Living Lutheran shares 3 things that unplanned time off can reveal about God.

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This Week at Holy Trinity 02-03-2019

This Week at Holy Trinity 02-03-2019

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I think architecture tells a story. This is Winchester Cathedral in England. It was built in 1093, and since then it has had many enhancements. While this is a bright and sunny picture, the church did not look s cheerful in 1093, I can assure you. Notice the brown altar rail, or shall I say fence. That was to keep unworthy people out (which was everyone). Beyond the fence was the choir or priest section; like the National Cathedral in DC, the seats on both sides face the middle aisle. Beyond that was the ornate altar.

The story here is that if you came to worship God, you came to a gloomy, poorly lit, and cold place. You stood or knelt way in the back, were separated by a fence, and listened to a mass spoken in a foreign language (Latin). The priest would come out of the fence to give you Holy Communion — if you had gone to confession the night before and fasted 12 hours.

That was their piety---how the people worshiped God. The nature of their relationship with God was that they were not worthy, a sinful creature, humbly bowing down before God. Jesus was the God of judgement and mercy. They were hoping to be spared his judgement and hoping to receive his mercy.

Today we read the Lord’s Prayer and the lilies of the field reading, and frankly in these readings, Jesus is asking for a dependent relationship. But I do not think it is a relationship dependent on dark churches with tall fences. I think it is a relationship built on love. It is Our Father. Our daily needs. Forgiveness. It is genuine, that is, just between God and us and not based on social appearances. It leaves the worrying to God. All that sounds more care free doesn’t it? Care free meaning we are cared for by Our Heavenly Father who knows what we need. Our focus should be to seek the Kingdom of God (which is a relationship with him) and righteousness (that is goodness).

Today seeking that relationship with God is a little different than what was sought in 1093 or maybe even when we young. But really what does God want: to be part of our lives and for us to love one another. No other worries.

Due to inclement weather, Holy Trinity Lutheran Church facilities will be closed on Friday, February 1, 2019. This includes Little Blessings Preschool, and all evening activities. Please remember that we follow the lead of Loudoun County Public Schools in regard to weather related closures.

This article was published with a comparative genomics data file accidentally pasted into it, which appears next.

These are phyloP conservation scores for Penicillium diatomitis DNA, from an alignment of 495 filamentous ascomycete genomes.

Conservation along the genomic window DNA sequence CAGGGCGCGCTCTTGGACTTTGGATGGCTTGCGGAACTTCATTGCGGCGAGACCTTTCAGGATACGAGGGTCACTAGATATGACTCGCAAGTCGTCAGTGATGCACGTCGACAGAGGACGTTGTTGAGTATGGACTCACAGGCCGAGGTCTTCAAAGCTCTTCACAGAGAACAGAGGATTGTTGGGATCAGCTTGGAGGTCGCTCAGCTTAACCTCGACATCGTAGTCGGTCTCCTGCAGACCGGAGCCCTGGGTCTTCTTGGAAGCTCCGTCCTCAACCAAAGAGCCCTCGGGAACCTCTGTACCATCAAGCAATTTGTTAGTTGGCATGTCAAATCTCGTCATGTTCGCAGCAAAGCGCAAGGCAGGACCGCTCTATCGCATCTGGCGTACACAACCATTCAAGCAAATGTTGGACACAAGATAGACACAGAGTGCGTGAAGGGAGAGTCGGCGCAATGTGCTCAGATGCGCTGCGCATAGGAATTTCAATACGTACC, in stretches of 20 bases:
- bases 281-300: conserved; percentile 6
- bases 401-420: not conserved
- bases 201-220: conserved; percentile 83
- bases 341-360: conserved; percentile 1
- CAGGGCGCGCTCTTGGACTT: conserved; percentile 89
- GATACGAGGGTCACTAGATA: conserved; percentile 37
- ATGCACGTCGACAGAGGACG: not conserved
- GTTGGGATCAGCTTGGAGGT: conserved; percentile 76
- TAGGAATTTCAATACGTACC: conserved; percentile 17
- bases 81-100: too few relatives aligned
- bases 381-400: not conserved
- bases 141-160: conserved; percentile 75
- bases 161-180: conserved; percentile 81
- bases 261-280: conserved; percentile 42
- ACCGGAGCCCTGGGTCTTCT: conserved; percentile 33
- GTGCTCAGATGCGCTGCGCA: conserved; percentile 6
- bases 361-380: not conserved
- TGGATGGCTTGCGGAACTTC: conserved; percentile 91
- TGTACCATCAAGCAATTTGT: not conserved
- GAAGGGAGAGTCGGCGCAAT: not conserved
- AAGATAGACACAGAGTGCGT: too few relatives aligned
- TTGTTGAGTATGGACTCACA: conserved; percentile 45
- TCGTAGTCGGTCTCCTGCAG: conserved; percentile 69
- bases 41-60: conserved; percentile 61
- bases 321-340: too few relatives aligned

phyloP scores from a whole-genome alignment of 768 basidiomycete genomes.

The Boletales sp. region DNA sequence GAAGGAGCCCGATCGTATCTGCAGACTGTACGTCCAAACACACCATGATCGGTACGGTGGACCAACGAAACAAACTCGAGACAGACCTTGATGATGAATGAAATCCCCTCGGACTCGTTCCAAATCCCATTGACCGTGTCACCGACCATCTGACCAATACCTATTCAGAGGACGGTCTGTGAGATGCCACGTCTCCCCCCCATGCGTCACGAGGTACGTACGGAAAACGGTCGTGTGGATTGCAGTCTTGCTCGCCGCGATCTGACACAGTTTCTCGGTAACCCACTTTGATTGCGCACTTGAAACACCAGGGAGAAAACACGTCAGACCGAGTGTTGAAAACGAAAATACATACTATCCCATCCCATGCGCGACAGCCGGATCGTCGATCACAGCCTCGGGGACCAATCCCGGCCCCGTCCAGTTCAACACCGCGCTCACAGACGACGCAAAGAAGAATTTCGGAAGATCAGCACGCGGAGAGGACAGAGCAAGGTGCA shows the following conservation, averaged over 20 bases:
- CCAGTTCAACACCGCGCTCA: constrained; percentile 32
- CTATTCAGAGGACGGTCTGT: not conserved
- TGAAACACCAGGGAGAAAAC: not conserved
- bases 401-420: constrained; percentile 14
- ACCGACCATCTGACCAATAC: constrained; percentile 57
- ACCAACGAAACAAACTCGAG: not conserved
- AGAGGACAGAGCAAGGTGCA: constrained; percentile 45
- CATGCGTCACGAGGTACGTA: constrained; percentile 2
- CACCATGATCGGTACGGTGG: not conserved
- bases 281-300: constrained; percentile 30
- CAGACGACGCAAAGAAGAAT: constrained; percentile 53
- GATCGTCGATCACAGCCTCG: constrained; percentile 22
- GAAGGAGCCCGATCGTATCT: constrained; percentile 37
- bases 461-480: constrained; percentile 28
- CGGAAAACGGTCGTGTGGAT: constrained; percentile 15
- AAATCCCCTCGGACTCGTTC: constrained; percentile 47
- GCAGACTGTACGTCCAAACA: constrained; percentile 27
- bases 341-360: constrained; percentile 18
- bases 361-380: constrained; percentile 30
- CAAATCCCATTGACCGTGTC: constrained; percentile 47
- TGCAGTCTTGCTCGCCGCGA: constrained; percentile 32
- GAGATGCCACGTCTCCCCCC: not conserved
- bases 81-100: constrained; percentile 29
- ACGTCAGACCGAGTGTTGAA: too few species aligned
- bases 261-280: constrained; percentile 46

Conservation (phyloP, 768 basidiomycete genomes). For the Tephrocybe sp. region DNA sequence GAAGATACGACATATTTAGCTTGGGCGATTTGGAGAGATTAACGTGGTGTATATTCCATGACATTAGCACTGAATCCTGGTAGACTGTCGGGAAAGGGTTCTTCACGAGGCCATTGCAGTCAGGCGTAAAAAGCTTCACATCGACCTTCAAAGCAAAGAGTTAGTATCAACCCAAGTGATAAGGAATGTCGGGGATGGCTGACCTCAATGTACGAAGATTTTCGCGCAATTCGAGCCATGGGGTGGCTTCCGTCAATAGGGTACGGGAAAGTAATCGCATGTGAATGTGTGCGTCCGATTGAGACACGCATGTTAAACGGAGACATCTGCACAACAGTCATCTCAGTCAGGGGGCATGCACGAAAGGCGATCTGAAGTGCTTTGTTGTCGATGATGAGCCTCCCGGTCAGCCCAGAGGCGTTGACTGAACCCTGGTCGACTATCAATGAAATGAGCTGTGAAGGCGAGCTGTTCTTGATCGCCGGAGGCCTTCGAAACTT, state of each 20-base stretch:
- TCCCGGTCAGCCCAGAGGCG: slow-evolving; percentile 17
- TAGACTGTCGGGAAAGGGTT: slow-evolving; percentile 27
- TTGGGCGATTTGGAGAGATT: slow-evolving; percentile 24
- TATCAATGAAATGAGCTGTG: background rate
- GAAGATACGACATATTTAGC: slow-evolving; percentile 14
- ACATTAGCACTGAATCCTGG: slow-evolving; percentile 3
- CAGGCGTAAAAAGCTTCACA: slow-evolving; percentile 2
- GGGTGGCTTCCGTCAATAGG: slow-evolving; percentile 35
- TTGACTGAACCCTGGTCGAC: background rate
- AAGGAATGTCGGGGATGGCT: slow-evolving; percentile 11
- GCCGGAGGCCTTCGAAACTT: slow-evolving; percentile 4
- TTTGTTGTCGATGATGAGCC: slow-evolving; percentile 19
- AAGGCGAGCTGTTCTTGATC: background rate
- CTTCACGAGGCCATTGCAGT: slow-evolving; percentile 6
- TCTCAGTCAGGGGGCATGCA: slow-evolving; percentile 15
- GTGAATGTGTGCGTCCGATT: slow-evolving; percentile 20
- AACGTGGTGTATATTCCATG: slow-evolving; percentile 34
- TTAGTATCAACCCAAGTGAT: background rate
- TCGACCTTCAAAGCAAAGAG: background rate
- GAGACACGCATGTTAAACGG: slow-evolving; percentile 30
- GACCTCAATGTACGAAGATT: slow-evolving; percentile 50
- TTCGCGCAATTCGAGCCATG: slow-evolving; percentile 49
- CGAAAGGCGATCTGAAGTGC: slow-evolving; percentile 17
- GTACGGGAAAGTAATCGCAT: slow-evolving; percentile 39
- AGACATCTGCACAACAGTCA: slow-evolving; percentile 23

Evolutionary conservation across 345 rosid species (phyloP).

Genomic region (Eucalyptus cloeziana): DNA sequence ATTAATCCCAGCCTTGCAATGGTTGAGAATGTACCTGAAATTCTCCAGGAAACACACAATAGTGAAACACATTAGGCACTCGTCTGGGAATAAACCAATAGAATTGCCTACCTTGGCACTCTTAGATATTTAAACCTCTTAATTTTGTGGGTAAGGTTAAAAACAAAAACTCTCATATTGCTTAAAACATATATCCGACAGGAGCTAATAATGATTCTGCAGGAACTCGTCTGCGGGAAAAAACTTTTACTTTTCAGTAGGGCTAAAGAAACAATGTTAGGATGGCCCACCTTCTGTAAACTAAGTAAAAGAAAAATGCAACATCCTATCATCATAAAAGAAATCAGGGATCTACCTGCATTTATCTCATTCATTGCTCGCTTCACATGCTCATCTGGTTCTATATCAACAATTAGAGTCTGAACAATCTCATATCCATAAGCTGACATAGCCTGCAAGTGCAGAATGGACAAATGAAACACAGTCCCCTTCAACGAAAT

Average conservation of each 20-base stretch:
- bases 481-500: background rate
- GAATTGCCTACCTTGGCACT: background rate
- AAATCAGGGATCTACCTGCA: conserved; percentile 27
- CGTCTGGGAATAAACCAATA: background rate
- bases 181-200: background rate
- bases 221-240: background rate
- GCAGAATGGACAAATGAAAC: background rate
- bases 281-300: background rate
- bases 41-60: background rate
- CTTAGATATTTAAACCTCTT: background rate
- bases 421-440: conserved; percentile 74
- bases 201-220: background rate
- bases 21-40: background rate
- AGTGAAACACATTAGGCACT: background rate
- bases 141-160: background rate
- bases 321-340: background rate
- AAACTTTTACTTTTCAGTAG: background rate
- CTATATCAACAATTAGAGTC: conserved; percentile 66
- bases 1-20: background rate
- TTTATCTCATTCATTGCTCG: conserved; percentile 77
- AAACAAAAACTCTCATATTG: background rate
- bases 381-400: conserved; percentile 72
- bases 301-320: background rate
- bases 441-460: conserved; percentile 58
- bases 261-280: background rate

Our first concern is everyone’s safety -- stay safe & stay warm!

Due to extreme temperatures and icy conditions, Holy Trinity Lutheran Church facilities will be closed on Wednesday, January 31, 2019. This includes Little Blessings Preschool, and all evening activities. Please remember that we follow the lead of Loudoun County Public Schools in regard to weather related closures.

Our first concern is everyone’s safety --stay safe & stay warm!

Due to inclement weather, Holy Trinity Lutheran Church facilities will be closed on Wednesday, January 30, 2019. This includes Little Blessings Preschool, and all evening activities.

Please remember that our first concern is everyone’s safety!

Due to inclement weather, Holy Trinity Lutheran Church facilities will be closed during regular office hours (9:00 AM - Noon) on Wednesday, January 30, 2019.

Little Blessings Preschool is also closed.

We will assess the situation in the morning to determine if we will be holding evening activities.

Please remember that our first concern is everyone’s safety!

[01/29/19]   This was a Yearly review provided at the Church Semi-Annual Meeting. We have had a great year!

Yesterday was All People Sunday. It is a Sunday where we remind ourselves about rule number one: to love God is to love his people, all people . There is no other rule, inside or outside the Bible that can supersede that. This is the key message of Jesus and if it wasn’t understood from Jesus, St. Paul said it millions of times: “There is no Jew or Greek, master or slave, or man or women we are all one in Christ Jesus.” Gal 3:28.

Gosh, we have heard that since we were kids. But as we get older, we find comfort like-minded groups. We like to share like-minded experiences with people that we have something in common with. It is easy to relate to those that have similar experiences or similar backgrounds. But the world does not have one standard for experiences, values, or attitudes. We often see news or news clips of people with lifestyles that are different then us. It is pretty clear to us that they have different values, attitudes, customs, languages, economic standing, citizenship, and faith. They probably wouldn’t fit nicely into our group.